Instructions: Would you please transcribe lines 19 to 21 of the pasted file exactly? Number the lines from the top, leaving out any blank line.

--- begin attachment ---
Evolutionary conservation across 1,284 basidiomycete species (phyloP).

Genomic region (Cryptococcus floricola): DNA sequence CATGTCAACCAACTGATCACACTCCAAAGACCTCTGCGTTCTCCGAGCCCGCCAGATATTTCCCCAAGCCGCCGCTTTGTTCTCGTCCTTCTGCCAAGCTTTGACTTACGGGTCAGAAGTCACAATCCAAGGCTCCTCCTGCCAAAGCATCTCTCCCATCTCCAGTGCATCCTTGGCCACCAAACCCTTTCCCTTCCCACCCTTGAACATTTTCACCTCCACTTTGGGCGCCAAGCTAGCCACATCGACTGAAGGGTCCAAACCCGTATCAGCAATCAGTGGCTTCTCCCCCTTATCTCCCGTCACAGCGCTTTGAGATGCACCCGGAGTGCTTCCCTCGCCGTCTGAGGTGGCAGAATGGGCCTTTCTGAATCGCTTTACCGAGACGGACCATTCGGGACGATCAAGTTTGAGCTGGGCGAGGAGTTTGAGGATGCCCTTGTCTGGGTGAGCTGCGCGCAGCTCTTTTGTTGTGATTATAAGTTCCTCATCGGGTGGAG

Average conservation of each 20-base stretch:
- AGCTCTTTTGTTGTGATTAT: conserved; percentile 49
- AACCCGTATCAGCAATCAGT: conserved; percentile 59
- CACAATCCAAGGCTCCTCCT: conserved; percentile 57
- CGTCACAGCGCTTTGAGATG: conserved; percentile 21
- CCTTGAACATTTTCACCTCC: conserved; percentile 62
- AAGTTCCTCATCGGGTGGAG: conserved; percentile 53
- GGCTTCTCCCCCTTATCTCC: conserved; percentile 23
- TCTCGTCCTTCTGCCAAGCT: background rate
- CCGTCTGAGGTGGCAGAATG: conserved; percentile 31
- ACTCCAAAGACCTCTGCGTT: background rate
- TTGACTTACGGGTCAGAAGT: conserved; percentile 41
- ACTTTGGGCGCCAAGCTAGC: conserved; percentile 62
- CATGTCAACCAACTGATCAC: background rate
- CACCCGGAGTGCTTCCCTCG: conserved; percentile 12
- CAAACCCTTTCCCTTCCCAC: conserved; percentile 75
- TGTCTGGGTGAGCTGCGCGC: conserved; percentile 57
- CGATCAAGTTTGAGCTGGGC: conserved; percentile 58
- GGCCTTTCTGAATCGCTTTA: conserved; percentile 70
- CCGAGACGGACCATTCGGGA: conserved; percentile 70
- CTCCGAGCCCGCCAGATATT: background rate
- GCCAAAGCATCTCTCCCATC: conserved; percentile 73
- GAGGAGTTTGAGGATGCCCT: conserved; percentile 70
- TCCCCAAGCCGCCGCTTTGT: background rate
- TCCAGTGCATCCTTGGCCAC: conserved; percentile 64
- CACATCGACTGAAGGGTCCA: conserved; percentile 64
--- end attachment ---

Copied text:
- TGTCTGGGTGAGCTGCGCGC: conserved; percentile 57
- CGATCAAGTTTGAGCTGGGC: conserved; percentile 58
- GGCCTTTCTGAATCGCTTTA: conserved; percentile 70